He let the tapestry of faces at his side state the conclusion for him.

In a three-piece brown wool twill with faint blue pin stripes, Mario Pasten stood out easily at a Monday evening gathering as the best-dressed member of his alumni group.

He maintained the illusion by hiking the trousers of the hand-me-down suit low on the hip so the cuff would reach the instep. He intends to have them altered, but even “as is” they served well to illustrate how a little help can change a person’s course in life.

Pasten was among more than a dozen alumni of Glendale’s federal job placement programs who assembled Monday for an upbeat ceremony in which business leaders paid tribute to the area’s diverse work force.

The event, in the sixth-floor auditorium of the North Brand Boulevard headquarters of CIGNA Healthplans of California, was part of the National Assn. of Counties’ celebration of JTPA Alumni Week.


That refers to the federal Job Training and Placement Act, the Reagan-era successor of the maligned CETA program of the 1970s. In conservative Glendale, JTPA--created by legislation co-authored by U. S. Sens. Edward Kennedy and Dan Quayle--is a much more popular program. Just how much so was evident as the Verdugo Private Industry Council (PIC), which oversees the job placement programs in Glendale, Burbank and La Canada Flintridge, honored its graduates.

The event started as a typically contrived affair, with finger foods, introduction of politicians, reading of proclamations and testimonials by businessmen offering the well-worn theme that, whatever the task, Glendale does it better.

“One of the things we see here in Glendale that we are proud of is the cooperation between the private sector, the government sector and the school district,” said businessman Bill Jacot, the crisp, sandy-haired master of ceremonies.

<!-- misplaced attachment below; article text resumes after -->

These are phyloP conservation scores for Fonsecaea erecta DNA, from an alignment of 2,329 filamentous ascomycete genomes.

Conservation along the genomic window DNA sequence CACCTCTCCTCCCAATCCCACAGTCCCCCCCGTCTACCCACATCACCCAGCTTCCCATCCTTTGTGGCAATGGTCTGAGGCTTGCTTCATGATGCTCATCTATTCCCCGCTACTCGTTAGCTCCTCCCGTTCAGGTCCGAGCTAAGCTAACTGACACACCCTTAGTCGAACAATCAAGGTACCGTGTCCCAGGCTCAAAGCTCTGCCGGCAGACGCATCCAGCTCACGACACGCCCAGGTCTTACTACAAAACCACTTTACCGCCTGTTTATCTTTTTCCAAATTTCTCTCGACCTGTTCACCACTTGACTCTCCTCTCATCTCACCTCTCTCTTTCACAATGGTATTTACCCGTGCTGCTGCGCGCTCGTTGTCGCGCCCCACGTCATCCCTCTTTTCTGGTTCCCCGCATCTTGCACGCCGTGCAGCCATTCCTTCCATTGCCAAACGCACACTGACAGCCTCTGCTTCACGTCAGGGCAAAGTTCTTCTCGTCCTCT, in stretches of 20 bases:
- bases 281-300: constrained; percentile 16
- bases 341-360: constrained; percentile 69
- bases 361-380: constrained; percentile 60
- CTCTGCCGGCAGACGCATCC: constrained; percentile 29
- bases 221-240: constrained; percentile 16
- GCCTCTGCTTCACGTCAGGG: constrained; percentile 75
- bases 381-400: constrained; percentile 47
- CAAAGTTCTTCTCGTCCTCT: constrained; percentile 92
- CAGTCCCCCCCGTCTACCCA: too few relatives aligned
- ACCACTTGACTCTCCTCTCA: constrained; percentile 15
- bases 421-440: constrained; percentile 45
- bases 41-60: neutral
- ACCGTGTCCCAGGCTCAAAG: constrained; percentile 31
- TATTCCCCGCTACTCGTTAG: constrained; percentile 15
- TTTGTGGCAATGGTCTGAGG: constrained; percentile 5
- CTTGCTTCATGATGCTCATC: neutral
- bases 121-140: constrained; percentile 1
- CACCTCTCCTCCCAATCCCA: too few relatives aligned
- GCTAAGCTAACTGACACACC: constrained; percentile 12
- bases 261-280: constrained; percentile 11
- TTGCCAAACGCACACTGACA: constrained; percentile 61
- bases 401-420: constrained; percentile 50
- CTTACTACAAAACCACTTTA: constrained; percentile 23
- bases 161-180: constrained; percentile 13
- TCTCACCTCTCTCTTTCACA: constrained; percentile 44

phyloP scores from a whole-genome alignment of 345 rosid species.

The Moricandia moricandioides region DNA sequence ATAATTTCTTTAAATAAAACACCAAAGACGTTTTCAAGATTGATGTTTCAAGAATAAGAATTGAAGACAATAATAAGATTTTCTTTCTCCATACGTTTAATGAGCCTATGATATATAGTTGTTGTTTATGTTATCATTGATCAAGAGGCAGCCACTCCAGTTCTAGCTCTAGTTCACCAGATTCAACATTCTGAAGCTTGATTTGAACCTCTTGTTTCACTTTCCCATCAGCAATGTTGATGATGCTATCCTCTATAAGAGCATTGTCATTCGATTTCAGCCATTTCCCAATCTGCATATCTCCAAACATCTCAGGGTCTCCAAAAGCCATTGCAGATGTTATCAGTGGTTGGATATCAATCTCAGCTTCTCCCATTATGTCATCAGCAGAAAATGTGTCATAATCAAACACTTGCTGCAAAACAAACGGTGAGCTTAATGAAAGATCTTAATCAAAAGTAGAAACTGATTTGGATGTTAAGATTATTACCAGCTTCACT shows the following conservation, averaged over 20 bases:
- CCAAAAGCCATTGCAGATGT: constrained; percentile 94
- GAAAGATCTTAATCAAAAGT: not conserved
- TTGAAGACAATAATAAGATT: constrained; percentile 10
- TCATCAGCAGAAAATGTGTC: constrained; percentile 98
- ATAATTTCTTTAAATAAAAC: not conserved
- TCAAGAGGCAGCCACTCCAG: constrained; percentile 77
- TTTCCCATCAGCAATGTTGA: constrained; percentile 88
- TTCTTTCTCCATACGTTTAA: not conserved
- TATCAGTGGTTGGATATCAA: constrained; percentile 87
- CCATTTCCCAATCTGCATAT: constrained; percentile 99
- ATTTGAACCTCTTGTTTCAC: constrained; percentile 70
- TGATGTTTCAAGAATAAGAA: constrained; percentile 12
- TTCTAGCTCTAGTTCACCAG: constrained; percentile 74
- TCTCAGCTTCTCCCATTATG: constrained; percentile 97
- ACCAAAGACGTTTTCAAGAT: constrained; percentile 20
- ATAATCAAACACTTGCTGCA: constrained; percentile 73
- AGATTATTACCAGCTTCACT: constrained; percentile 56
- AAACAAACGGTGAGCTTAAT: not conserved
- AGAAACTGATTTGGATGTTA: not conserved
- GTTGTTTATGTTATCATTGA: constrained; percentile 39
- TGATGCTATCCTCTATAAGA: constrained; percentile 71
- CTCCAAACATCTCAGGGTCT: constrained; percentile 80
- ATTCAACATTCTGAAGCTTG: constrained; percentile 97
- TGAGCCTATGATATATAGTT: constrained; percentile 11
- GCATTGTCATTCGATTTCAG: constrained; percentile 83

But then Jacot abruptly changed tempo, asking the JTPA alumni in the crowded room to step forward.


Close to 20 rose from their seats, most of them showing the same clean look of business aplomb as those the civic leaders who remained seated.

They squeezed into the tiny space in the front of the room and stood resolutely as Jacot told their life stories.

He began with the striking man in the brown suit whose youthful appearance was accentuated by a long tail of black hair hanging over his shoulder.

“We’d like to call out Mario Pasten,” he said. “Mario was homeless and had limited English skills. . . . He was sent by the Verdugo PIC’s service provider, Alliance for Education. That same day, he went on an interview. The next day, he was hired at 1928 Jewelry as a delivery driver, making $7 an hour plus medical benefits. Mario overcame homelessness and is now planning more training on his own, in the evenings, so he can advance in his work.”


There was a shudder of disbelief and then applause when Jacot added: “Mario is raising his two teen-age sons, who are here today.”

Jacot next introduced Alex Drake, a dapperly dressed young black man.

“Alex was recovering from chemical dependency and living in a sober environment called the Victory House,” he said.

“Through the Alliance for Education, Alex obtained on-the-job-training in 1988 and learned how to build, install and repair cabinets. After working for someone else and learning the business, Alex became independent and now at the age of 26 has his own successful small business for cabinetmaking.”


In quick succession, Jacot related the stories of Gloria Martinez, who was “on and off welfare for years, intermittently trying to support two children as a waitress”; Magdalen Berberian, who “emigrated from Iran in September of 1988" speaking virtually no English, and sometimes-cook Grover Newsome, who was “tired of living on unemployment insurance and wanted a new career with a chance for advancement.”

Each received training through JTPA’s vocational programs at Glendale College and is now employed in a steady job with satisfactory pay and the chance for promotion, Jacot said.

Nine of those who stood before the audience, in fact, work for CIGNA, whose management Jacot praised for its “generosity and wisdom to invest in JTPA’s participants and our alumni.”

Wisely, Jacot did not dwell on the obvious--that Glendale’s new central business district has become the home of a multifaceted, multilingual work force with complex training needs.


Afterward, Pasten’s sons, Mario Jr. and Jesus, translated for their father, who had trouble understanding the dozens of solicitous questions thrown at him.

They said they’ll be going to Eagle Rock High School in the fall, in the community they hope to live in as soon as their father saves enough money to move up from the van that serves as their home.